A sad coda to the story of Adnan Latif, the Guantánamo detainee found dead in his cell on September 8, 2012. As I mentioned in yesterday’s roundup, a classified military report released on Friday confirms that Latif committed suicide by overdose; he swallowed 24 capsules of the anti-psychotic drug Invega. Latif also had eight other drugs in his system and a case of acute pneumonia at time of death.
Released in response to a September FOIA request submitted by Jason Leopold of Truthout, the military report compiles the results of an investigation of officers and boards of officers conducted under Army Regulation 15-6. The report finds that prison guards and medical personnel struggled and failed to adhere to protocol in dealing with the clearly-ill Latif, identified by his internment number, ISN156:
ISN 156 had an extensive history of disciplinary and self-harm attempts while detained at JTF-GTMO. Because of his unique issues, guards and medical personnel frequently treated ISN156 differently than other detainees. Many guards and medical personnel indicated that ISN 156 was an exceptionally challenging detainee.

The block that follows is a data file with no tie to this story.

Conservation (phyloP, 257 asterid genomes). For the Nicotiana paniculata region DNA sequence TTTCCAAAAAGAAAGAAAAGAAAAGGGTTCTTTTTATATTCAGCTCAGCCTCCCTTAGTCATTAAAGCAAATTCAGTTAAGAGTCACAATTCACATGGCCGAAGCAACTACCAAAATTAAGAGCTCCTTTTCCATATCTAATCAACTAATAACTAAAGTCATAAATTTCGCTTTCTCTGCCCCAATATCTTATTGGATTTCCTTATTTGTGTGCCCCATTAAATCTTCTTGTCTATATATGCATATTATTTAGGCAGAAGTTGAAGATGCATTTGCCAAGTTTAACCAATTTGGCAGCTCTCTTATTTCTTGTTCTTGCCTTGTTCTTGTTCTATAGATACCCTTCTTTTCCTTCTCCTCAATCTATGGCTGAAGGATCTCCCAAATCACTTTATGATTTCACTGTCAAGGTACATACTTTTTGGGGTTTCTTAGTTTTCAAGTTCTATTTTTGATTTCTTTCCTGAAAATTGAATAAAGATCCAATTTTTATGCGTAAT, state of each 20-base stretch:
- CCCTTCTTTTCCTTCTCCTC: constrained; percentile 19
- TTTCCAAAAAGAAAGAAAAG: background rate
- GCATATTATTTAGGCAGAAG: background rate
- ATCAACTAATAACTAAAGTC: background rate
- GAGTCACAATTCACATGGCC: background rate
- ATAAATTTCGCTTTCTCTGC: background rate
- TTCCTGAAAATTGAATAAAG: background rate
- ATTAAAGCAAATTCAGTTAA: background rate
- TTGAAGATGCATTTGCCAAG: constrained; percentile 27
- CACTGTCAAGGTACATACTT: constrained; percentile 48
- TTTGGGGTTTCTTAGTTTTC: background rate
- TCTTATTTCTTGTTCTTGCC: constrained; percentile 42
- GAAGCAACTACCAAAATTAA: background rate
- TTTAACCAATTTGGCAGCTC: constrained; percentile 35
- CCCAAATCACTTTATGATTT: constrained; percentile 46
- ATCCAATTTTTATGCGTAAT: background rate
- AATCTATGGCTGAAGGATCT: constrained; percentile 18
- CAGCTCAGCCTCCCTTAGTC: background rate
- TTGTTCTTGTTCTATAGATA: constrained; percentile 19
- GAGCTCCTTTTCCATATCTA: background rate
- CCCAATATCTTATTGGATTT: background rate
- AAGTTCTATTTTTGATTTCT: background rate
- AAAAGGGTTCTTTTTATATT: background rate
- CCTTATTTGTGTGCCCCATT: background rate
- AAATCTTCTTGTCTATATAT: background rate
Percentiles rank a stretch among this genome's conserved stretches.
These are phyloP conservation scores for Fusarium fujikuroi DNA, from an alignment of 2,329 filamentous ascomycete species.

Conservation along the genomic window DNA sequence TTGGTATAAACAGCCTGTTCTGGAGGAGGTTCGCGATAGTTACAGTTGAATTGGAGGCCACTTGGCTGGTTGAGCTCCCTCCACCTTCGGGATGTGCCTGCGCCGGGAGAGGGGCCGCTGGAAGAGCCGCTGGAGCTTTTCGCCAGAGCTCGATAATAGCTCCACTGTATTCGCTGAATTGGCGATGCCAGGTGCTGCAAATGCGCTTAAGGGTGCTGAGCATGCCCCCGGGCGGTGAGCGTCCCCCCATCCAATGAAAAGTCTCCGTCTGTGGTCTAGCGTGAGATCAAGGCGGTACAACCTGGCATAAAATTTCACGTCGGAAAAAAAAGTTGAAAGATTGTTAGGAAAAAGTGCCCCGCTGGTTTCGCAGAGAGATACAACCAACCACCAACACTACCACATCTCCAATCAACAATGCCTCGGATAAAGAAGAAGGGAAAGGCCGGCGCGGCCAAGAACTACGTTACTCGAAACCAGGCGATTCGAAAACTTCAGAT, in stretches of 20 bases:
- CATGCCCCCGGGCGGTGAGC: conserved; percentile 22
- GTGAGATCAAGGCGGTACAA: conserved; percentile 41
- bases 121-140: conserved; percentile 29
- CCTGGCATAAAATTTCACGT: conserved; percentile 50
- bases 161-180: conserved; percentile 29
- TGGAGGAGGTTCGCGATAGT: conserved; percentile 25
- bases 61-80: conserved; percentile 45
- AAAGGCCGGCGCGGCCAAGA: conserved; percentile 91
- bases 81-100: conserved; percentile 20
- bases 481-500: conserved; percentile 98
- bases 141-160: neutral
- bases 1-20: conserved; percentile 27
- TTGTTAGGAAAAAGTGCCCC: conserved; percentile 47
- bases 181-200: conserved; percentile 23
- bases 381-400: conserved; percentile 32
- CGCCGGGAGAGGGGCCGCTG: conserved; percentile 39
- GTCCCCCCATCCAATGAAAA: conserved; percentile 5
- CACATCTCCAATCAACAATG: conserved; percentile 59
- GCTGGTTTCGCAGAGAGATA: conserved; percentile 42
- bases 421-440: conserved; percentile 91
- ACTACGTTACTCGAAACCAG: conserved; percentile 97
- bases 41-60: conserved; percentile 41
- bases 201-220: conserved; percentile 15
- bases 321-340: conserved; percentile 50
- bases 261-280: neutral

Guards and medical personnel repeatedly violate various Joint Detention Group (JDG) and Joint Medical Group (JMG) Standard Operating Procedures (SOPs). In some cases the guards and medical personnel are unfamiliar with the SOPs. In other cases, the guards and medical personnel are familiar with the requirements but for various reasons, fail to follow them.
ISN156 hoarded medications and ingested them shortly before he was found unresponsive in his cell. Several factors contributed to the ability of ISN156 to hoard medications. These factors include inconsistent JDG and JMG SOPs with respent to Med Pass, confusion on the part of the guards, corpsmen, leadership (camp JDG, and JMG) regarding what the SOPs require, and in many cases, failure to coply with Med Pass SOP requirements.
By any account, the 79-page document is a disturbing read. It lays out Latif’s diagnoses for bipolar disorder and borderline personality disorder, his forced medication, his hunger strikes, his forced feeding, his repeated assaults on guards, the “discipline” measures to which he was subjected, and his “odd behavior”—such as literal backflips off the wall. It documents as well his repeated attempts at self-harm, including nineteen separate incidents in 2006 alone, of hanging, head-banging, self-induced choking and wrist-cutting.
A glance at his 2008 detainee assessment, meanwhile, shows that the Joint Task Force described his overall health as “fair.”
Latif was ordered released by a D.C. District Court Judge in a decision that was then reversed by the D.C. Circuit Court of Appeals. See our extensive coverage of the case here.
Latif was the ninth man to die at Guantánamo and the seventh suicide.